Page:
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1301.0 - Year Book Australia, 2008  
Previous ISSUE Released at 11:30 AM (CANBERRA TIME) 07/02/2008   
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Contents >> Housing >> Types of dwellings

TYPES OF DWELLINGS

A small proportion of Australians live in institutional settings such as hostels, boarding houses, residential colleges, staff quarters, prisons, corrective and detention institutions, nursing homes and other welfare institutions. However, the vast majority (around 98%) are members of households living in private self-contained dwellings such as houses, flats or units.

Of the 7.9 million households living in private dwellings in 2005-06, 79% were living in separate houses, 11% in flats, units or apartments, and 9% in semi-detached, row or terrace houses or townhouses.

For Australia's five most populous cities (Sydney, Melbourne, Brisbane, Perth and Adelaide) the proportion of households living in separate houses ranged from 68% in Sydney to 81% in Melbourne. The average across all eight capital cities was 75%. Outside of capital cities, the proportion of households living in separate houses was higher - more than 85% in all states except Queensland. Higher density housing was most common in capital cities, particularly in Sydney, where approximately one in five households were living in flats, units or apartments in 2005-06 (graph 10.1).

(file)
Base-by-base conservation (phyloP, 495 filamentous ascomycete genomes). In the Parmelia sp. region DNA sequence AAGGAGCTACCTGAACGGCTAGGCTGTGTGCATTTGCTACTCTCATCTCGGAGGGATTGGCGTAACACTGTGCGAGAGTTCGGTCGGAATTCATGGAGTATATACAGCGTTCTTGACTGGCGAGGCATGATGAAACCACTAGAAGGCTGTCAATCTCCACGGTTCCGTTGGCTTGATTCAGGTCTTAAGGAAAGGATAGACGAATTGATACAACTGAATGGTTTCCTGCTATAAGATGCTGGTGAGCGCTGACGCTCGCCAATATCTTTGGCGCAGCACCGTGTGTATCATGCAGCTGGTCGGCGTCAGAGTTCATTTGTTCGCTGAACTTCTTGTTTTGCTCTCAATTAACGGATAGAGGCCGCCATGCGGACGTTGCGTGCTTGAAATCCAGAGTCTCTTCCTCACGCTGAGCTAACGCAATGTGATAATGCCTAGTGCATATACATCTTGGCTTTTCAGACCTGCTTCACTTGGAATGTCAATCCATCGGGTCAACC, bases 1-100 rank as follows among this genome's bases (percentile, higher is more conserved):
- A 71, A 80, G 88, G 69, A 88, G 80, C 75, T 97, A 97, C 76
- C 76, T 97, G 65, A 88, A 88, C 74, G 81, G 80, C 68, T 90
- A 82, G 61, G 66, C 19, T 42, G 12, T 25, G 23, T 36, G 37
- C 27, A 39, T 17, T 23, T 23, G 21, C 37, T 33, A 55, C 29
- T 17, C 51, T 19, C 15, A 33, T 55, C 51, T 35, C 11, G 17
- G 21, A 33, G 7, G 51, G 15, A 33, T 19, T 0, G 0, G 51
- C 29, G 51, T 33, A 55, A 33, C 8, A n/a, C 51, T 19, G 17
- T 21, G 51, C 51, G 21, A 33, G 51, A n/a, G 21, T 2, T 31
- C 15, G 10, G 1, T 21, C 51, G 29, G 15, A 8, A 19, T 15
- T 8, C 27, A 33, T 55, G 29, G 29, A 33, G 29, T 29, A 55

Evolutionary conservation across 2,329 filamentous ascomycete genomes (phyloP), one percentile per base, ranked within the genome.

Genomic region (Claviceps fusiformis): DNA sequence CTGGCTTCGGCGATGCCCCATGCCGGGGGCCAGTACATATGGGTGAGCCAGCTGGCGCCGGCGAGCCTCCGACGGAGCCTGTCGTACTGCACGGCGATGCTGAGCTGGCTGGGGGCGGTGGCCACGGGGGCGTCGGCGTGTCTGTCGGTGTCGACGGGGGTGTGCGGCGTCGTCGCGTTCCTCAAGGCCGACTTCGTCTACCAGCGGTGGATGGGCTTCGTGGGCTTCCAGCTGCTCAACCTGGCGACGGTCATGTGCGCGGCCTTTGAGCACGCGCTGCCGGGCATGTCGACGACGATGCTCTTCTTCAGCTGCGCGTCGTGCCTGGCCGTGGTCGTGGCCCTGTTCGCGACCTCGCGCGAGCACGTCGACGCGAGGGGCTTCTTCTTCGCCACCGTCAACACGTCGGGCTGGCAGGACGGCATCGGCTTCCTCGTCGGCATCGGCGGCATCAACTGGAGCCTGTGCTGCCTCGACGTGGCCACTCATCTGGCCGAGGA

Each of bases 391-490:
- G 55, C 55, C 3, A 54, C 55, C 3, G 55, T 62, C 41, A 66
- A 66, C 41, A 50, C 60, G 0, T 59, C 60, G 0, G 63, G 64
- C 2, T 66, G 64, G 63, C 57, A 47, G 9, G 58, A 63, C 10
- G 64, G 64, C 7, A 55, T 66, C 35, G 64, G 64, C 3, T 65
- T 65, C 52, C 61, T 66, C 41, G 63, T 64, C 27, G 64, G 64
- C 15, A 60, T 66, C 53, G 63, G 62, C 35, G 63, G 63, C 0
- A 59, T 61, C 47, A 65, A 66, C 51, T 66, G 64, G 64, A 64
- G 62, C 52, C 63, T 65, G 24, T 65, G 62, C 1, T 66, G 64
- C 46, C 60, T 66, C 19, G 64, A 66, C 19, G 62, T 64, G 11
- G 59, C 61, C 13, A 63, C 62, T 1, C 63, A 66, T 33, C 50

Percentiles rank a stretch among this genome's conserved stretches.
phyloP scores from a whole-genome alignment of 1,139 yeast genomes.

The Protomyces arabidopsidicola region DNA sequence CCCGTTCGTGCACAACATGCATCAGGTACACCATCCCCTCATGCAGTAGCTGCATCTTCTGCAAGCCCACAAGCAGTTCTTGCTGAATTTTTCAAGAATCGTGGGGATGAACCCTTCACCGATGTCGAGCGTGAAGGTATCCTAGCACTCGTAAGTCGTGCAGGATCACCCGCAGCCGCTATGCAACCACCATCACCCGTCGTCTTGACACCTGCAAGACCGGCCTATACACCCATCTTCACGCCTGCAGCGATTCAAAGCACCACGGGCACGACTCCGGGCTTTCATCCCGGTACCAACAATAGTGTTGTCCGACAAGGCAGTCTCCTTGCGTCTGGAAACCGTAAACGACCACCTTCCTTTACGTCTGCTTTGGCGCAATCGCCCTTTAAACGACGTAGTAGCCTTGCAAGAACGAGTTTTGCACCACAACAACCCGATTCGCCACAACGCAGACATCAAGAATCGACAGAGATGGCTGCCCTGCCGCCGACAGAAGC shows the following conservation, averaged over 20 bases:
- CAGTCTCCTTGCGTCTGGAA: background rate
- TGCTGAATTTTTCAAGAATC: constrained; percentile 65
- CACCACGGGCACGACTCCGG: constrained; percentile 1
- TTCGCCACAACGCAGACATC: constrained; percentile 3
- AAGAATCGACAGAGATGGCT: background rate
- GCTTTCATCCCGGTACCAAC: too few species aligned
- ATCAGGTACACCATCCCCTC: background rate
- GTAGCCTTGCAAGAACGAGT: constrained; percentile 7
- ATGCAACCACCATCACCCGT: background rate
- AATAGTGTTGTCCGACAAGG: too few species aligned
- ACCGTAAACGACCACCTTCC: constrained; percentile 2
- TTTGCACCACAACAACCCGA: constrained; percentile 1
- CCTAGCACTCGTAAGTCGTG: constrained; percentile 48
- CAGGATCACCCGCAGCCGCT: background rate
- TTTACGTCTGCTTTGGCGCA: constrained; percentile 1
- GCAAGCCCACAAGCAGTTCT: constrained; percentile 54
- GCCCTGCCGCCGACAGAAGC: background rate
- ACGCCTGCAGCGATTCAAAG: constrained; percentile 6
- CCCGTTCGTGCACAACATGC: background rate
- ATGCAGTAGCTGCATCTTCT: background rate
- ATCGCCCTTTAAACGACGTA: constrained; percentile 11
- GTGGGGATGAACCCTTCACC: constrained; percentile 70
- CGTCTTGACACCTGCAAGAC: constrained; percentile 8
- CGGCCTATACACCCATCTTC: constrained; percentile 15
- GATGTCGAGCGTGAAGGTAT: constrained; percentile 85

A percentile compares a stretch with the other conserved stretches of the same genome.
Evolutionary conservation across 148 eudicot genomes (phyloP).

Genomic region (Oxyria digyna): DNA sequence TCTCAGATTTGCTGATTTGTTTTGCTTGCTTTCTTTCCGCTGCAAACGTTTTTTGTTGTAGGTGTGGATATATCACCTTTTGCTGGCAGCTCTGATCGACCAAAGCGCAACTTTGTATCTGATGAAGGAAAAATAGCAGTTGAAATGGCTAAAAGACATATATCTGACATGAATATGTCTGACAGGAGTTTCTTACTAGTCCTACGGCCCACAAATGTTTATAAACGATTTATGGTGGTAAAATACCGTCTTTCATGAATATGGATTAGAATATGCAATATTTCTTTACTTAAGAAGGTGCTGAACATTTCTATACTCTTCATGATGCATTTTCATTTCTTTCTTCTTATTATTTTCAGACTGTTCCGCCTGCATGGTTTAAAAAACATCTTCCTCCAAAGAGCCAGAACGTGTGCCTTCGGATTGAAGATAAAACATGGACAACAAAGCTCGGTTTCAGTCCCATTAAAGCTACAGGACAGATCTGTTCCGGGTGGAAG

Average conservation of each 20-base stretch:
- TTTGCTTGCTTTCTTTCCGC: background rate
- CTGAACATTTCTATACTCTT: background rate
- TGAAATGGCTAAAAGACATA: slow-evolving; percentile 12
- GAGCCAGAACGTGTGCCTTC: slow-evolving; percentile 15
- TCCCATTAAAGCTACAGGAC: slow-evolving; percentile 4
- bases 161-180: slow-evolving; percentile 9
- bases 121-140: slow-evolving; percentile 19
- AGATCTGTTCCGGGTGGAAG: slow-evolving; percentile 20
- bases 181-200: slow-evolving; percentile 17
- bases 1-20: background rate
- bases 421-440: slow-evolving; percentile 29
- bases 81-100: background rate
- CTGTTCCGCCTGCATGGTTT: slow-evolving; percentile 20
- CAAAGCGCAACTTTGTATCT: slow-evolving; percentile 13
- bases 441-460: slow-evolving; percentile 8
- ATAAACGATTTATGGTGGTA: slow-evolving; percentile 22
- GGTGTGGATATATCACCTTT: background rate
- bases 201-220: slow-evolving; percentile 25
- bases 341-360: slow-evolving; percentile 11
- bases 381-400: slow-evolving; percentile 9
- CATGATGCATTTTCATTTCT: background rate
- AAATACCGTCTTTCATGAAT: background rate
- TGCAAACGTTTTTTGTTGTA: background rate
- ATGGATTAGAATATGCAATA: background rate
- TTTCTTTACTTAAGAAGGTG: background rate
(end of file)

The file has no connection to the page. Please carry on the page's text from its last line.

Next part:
10.1 Capital city households, by dwelling structure - 2005-06
Graph: 10.1 Capital city households, by dwelling structure—2005–06

Separate houses are generally larger and have more bedrooms than other dwelling types. Typically, separate houses have three or four bedrooms; semi-detached houses have two or three bedrooms; and flats, units or apartments have one or two bedrooms.

The three-bedroom house is by far the most common type of dwelling in Australia. In 2005-06, 42% of all households were living in separate houses with three bedrooms, while a further 28% were living in houses with four or more bedrooms (table 10.2). In total 76% of households were living in dwellings (mainly houses) with three or more bedrooms; 20% were living in two-bedroom dwellings (houses, row or terrace houses, townhouses, flats, units or apartments); and 4% were living in one-bedroom dwellings (mainly flats, units or apartments).

10.2 ALL HOUSEHOLDS, By dwelling structure and number of bedrooms - 2005-06

Separate house
Semi-detached/row or terrace house/townhouse
Flat/unit/apartment
All households(a)
’000
’000
’000
’000
%

One bedroom
55.6
48.5
196.6
319.9
4.0
Two bedrooms
699.5
312.3
531.7
1 559.8
19.7
Three bedrooms
3 326.8
335.9
97.5
3 787.6
47.8
Four or more bedrooms
2 182.0
45.4
**5.0
2 245.9
28.3
Total(b)
6 265.6
742.9
838.0
7 926.2
100.0

** estimate has a relative standard error greater than 50% and is considered too unreliable for general use
(a) Includes other dwelling structures.
(b) Includes bed-sits and dwellings with no bedrooms.
Source: ABS data available on request, Survey of Income and Housing.





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